sword asked:

Ibn Hajar writes in his Fathu’l-Bari, v.X, p.30, that Abu Talha Zaid Bin Sahl arranged a wine party at his house and invited ten people. All of them drank wine and Abu Bakr recited some couplets commemorating some infidels who were killed in the battle of Badr ,the names of the guests also been mentioned
(1) Abu Bakr Bin Abi Qahafa, (2) Umar Ibn Khattab, (3) Abu Ubaida Garra, (4) Ubai Bin Ka’b, (5) Sahl Bin Baiza, (6) Abu Ayyub Ansari, (7) Abu Talha (the host), (8) Abu Dajjana Samak Bin Kharsa, (9) Abu Bakr Bin Shaghuls, (10) Anas Bin Malik, who was 18 years old at that time and who served the wine. Baihaqi in his Sunan, v. VIII, p.29, has also narrated from Anas him self that he said that he was the youngest of them at that time and was serving the wine. (At this there was great commotion in the meeting.)

You are too much agitated and you have made a profane oath! But you are not totally at fault. Your studies are limited. If you had read more widely, you would know that your own ulema have written all this. Now you should seek Allah’s pardon.

I am now constrained to explain facts according to the statements of your own ulema. Muhammad Bin Isma’il Bukhari in Sahih (commenting on Ayat-e-Khamr, “verse concerning wine”, in the chapter Ma’ida of the Qur’an); Muslim Ibn Hajar in his Sahih (Kitab-e-Ashraba Bab-e-Tahrimu’l-Khamr); Imam Ahmad Bin Hanbal in his Musnad, v.XXX, p.181 and 227; Ibn Kathir in his Tafsir, v.XI, p.93; Jalalu’d-din Suyuti in his Durru’l-Mansur, v.II, p.321; Tabari in his Tafsir, v.VII, p.24; Ibn Hajar Asqalani in his Isaba, v.IV, p.22 and Fathu’l-Bari, v.X,p.30; Badru’d-din Hanafi in his Umdatu’l-Qari, V.X, p.84; Baihaqi in his Sunan, pp.286 and 290; and others have recorded these facts with detailed explanations.

Perhaps these things took place before wine was made unlawful.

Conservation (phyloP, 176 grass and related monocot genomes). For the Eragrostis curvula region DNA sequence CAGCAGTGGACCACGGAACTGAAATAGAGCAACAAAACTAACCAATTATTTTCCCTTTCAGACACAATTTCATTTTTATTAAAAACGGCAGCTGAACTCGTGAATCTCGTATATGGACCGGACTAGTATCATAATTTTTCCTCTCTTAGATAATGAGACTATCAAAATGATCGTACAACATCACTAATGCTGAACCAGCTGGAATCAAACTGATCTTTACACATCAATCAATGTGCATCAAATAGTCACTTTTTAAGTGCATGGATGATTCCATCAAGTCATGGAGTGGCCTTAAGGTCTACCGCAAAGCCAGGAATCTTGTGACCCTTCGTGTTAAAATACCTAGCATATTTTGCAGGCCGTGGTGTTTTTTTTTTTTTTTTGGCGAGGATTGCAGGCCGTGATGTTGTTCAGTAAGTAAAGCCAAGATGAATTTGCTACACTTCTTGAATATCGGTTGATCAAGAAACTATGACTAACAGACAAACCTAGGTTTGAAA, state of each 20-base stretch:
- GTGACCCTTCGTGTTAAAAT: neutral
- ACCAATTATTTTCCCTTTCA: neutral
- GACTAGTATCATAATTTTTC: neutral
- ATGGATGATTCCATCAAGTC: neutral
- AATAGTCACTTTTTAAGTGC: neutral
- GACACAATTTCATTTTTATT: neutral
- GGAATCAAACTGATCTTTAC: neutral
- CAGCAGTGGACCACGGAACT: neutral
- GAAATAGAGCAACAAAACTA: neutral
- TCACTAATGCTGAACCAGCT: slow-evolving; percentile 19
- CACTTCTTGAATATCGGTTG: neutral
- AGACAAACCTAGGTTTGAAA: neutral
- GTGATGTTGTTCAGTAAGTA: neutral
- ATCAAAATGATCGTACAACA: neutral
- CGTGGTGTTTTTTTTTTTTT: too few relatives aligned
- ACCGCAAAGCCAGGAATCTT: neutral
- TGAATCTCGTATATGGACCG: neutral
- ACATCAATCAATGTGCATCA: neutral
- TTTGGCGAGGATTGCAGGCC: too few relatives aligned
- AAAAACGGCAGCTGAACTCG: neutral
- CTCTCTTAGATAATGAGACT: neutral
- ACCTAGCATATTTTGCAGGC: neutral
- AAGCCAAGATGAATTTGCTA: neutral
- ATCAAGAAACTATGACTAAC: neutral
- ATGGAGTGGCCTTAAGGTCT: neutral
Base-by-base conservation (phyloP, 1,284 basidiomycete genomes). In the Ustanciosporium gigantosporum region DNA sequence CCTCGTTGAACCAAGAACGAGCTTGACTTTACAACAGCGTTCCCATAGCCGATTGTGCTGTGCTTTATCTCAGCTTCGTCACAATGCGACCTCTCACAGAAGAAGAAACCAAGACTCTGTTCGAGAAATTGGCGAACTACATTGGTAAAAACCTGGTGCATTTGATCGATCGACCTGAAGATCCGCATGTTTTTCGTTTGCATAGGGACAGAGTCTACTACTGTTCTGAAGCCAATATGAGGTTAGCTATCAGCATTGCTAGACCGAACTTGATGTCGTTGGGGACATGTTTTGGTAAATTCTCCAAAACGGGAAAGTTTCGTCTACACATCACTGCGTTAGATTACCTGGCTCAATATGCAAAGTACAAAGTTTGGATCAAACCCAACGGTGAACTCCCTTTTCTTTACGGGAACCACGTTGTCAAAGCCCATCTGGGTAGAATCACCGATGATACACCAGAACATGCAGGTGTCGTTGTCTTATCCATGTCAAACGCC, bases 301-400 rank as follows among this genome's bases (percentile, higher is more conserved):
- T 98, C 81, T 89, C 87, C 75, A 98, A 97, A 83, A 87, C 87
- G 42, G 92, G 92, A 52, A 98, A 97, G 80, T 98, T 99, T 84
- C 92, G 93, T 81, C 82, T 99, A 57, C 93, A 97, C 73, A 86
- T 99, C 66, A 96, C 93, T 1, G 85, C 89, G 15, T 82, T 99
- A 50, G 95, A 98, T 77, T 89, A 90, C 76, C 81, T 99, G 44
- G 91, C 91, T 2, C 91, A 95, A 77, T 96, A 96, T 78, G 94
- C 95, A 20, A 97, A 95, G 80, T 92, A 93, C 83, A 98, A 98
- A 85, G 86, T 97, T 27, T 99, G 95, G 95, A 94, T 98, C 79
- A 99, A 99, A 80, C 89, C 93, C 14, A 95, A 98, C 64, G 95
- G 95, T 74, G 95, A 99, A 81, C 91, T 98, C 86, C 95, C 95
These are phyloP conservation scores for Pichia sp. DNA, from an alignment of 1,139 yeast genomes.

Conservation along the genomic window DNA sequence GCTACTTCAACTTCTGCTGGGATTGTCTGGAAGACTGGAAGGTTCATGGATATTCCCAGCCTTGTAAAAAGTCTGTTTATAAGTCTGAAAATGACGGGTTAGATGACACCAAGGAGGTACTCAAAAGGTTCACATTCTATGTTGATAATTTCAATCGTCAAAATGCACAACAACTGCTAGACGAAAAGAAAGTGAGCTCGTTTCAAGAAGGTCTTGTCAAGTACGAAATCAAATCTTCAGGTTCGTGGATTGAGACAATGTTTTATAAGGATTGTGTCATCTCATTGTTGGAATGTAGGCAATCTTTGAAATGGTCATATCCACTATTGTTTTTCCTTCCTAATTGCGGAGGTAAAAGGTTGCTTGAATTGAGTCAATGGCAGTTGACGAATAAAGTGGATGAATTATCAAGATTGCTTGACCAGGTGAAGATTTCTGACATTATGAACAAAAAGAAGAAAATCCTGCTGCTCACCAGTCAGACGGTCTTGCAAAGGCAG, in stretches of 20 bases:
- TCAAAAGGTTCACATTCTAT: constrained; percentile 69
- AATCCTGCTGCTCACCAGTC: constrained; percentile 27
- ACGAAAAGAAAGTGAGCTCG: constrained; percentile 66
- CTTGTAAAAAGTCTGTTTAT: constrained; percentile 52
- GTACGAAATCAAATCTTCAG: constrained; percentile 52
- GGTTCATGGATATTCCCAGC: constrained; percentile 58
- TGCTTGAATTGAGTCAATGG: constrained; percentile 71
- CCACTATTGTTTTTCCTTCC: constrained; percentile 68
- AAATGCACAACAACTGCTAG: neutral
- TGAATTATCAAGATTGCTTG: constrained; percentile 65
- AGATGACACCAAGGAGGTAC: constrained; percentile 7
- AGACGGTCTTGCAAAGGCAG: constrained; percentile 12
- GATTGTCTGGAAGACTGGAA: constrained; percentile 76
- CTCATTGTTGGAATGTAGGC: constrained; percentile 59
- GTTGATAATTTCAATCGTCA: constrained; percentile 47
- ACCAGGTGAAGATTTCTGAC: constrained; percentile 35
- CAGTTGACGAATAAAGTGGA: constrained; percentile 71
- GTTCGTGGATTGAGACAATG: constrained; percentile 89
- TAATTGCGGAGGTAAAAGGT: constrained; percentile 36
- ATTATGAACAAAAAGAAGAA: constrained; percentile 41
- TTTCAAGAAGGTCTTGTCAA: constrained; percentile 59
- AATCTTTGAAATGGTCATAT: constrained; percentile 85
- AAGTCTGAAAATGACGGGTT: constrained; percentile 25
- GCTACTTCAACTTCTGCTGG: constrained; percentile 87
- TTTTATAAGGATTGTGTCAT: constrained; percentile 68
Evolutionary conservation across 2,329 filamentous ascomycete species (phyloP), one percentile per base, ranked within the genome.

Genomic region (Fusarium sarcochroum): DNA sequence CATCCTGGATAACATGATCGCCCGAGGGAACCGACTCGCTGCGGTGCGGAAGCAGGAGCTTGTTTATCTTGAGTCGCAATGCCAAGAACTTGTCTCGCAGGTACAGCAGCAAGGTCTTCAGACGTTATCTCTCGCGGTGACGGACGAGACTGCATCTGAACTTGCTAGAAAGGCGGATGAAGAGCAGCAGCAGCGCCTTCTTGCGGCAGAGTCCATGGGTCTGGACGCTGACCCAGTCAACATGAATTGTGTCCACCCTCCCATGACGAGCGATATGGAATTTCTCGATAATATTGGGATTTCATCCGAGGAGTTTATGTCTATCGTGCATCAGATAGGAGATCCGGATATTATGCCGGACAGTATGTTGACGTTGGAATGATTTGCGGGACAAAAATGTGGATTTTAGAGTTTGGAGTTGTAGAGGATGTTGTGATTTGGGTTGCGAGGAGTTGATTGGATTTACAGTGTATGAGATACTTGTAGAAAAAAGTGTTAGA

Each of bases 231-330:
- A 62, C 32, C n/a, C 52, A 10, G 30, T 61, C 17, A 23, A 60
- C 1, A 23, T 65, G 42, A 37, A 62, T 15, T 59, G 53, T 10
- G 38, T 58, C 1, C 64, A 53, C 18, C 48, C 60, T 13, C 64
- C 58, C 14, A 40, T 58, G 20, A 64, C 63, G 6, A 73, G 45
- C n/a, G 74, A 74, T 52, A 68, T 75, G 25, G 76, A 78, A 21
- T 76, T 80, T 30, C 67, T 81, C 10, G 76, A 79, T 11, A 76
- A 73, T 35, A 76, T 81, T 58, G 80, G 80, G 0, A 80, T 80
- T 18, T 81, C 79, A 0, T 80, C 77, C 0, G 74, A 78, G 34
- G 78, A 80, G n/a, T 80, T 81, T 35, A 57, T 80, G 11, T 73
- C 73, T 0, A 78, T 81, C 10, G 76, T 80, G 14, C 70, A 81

What we gather from the commentary and history shows that even after the prohibitory verses some Muslims and companions continued taking forbidden wine.

Muhammad Bin Jarir Tabari reports in Tafsir-e-Kabir, v.II, p.203, on the authority of Abil Qamus Zaid Bin Ali, who said that Allah had revealed three times the verses prohibiting the use of wine. In the first verse He says, “They ask you about intoxicants and games of chance. Say: In both of them there is a great sin and means of profit for men, and their sin is greater than their profit.” (2:219)

But the Muslims did not immediately give up wine. When two men, being intoxicated, offered their prayers and talked nonsense, another verse was revealed, saying: “O you who believe! do not go near prayer when you are intoxicated until you know (well) what you say.” (4:43)

Even after this, the drinking of wine continued, but people did not offer prayers while intoxicated. One day a man took wine (according to the report of Bazar, Ibn Hajar, and Ibn Mardawiyya the man was Abu Bakr) and composed an elegy for the pagans who were killed in the battle of Badr. When the Holy Prophet heard of this, he became angry. He went to the party and wanted to beat him. The man said, “I seek Allah’s shelter from Allah’s and His Prophet’s wrath. Allah be my witness, I will not take wine again.” Then the following verse was revealed: “O you who believe! intoxicants and games of chance and (sacrificing to) stones set up and (divination by) arrows are only an uncleanness, the Shaitan’s work; shun it therefore that you may be successful.” (5:90)

Among the companions of the Holy Prophet there were good and bad men just as there are among other believers and Muslims. Those of them who tried to obey Allah and His Prophet reached an exalted rank. Those who followed their worldly aspirations were looked down upon by others. So those who fault the worldly companions do so with some reason. The wicked actions of some of the sahaba which are recorded in the authentic books of your own ulema are also condemnable according to the evidence of the Holy Qur’an. The Shias condemn them on that basis. If there is a logical reply to this argument, we are ready to accept it.

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